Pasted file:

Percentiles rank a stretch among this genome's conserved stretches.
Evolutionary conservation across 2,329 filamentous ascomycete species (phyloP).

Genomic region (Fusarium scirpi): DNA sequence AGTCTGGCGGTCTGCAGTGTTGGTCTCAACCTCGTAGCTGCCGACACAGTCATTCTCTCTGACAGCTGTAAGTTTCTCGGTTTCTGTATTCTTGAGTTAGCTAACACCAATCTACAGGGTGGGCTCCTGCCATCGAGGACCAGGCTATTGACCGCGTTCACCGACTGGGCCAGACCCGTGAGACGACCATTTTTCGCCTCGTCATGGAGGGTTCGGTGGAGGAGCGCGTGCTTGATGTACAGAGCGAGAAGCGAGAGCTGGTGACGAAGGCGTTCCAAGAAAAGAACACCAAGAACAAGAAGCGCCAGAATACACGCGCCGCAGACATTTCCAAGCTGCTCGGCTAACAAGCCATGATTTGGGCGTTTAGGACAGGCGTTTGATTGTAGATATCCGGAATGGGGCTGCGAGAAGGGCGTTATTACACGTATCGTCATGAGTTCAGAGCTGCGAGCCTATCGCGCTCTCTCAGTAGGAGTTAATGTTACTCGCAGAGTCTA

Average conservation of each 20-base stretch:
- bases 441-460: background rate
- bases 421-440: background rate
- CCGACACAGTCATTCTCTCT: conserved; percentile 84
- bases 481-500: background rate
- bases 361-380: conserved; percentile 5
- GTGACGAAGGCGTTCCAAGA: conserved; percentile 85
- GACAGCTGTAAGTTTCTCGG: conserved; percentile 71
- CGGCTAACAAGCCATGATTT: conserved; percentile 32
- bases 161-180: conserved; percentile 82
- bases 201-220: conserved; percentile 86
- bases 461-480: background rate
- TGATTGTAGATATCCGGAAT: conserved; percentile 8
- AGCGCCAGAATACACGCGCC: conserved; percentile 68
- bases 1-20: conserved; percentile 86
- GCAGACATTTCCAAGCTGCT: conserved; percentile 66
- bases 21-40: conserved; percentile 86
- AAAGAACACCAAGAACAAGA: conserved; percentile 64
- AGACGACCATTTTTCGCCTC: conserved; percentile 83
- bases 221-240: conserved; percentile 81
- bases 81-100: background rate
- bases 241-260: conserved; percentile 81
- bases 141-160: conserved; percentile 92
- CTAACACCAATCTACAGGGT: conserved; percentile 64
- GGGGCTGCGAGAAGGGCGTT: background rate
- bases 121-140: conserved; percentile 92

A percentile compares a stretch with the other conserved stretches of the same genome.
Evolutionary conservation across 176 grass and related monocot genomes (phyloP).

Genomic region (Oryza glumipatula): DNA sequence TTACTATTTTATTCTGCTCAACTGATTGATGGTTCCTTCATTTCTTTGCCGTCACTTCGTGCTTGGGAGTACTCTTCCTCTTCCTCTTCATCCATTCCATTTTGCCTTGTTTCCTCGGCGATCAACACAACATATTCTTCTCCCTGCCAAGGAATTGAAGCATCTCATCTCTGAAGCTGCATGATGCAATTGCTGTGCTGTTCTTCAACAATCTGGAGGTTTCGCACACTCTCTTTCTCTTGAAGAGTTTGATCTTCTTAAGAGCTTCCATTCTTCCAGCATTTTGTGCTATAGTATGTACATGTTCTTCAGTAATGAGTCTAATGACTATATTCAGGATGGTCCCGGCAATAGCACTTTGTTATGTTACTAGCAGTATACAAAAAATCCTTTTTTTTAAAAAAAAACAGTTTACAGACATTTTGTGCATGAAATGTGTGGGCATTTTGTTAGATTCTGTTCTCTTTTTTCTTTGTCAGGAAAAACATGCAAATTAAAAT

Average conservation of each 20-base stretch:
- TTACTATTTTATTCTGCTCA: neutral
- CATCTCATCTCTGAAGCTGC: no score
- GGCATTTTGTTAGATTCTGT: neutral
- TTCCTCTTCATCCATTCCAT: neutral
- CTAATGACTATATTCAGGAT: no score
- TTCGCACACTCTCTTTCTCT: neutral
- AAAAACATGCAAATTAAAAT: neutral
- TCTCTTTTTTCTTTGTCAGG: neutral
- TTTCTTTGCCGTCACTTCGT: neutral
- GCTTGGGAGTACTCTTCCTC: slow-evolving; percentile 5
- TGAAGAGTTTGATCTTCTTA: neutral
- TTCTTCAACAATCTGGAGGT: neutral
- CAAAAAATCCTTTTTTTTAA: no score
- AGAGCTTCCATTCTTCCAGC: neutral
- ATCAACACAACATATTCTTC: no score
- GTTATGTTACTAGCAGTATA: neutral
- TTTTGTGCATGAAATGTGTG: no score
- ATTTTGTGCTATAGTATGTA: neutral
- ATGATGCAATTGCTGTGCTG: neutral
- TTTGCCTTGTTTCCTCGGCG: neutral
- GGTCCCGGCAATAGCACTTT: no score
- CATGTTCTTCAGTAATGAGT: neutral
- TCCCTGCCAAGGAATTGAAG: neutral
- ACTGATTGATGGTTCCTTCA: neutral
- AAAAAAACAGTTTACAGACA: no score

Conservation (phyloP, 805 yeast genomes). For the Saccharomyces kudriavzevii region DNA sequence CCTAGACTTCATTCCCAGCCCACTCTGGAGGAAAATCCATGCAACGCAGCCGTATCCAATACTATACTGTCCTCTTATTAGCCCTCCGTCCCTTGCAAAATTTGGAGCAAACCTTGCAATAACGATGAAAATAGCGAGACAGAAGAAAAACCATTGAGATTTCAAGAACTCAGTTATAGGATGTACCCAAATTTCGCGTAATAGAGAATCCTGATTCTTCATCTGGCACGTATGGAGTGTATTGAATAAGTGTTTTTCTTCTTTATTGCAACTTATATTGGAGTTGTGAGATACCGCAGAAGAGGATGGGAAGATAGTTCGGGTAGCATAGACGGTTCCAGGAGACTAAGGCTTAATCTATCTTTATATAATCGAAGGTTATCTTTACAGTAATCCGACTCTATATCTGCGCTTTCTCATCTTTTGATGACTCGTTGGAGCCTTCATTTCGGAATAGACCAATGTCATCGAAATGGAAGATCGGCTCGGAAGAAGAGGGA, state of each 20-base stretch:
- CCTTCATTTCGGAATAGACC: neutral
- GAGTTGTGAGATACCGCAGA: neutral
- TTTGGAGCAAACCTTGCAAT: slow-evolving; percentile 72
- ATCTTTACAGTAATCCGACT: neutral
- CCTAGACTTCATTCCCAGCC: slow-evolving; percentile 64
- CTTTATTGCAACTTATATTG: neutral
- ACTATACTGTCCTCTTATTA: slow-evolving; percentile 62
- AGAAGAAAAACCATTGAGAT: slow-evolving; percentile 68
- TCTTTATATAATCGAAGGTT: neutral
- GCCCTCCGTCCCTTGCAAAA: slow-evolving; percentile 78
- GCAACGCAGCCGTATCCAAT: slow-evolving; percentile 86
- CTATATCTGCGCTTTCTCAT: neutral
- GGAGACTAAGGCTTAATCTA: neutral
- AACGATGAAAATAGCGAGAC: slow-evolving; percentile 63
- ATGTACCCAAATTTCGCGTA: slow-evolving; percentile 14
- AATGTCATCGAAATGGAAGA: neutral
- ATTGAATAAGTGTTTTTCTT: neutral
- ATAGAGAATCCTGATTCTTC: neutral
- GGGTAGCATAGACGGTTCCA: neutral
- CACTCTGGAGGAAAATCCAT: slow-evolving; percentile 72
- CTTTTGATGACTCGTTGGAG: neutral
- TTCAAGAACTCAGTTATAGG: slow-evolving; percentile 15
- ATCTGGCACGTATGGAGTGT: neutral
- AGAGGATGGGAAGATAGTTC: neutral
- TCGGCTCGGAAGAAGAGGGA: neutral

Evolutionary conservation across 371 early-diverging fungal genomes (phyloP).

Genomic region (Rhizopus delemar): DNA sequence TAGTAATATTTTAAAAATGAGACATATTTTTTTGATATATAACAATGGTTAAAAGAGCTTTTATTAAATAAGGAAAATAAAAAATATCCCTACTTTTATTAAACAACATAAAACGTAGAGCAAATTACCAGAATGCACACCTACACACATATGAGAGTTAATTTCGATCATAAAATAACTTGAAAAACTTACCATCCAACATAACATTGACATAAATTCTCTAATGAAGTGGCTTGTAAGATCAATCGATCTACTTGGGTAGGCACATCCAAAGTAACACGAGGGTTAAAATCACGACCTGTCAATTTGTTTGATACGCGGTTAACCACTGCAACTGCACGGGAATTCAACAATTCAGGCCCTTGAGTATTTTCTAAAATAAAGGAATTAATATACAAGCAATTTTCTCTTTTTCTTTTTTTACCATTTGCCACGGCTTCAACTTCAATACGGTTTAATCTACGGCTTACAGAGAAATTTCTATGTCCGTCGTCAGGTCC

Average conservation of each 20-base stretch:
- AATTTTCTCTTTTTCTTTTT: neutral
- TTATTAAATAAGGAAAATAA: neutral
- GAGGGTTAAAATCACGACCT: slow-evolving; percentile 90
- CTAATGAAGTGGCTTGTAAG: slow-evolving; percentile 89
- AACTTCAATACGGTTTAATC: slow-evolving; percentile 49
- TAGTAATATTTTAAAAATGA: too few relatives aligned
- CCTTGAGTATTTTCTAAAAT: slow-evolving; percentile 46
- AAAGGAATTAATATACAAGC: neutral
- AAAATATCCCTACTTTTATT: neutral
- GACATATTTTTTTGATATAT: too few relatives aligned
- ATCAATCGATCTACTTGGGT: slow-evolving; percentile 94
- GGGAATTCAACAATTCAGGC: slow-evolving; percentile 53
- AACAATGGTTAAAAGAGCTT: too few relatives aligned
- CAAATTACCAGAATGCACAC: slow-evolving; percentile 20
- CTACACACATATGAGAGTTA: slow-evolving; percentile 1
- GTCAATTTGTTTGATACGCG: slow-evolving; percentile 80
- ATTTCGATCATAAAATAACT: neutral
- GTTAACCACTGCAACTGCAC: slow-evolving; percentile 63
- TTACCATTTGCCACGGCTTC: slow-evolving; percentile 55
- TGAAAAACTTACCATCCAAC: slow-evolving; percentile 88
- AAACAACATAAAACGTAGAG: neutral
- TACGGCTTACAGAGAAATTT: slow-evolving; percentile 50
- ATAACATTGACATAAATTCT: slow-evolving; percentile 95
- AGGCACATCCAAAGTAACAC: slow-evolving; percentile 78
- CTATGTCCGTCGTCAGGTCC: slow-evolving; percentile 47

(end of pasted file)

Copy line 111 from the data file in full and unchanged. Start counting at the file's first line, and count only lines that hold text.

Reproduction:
- AGGCACATCCAAAGTAACAC: slow-evolving; percentile 78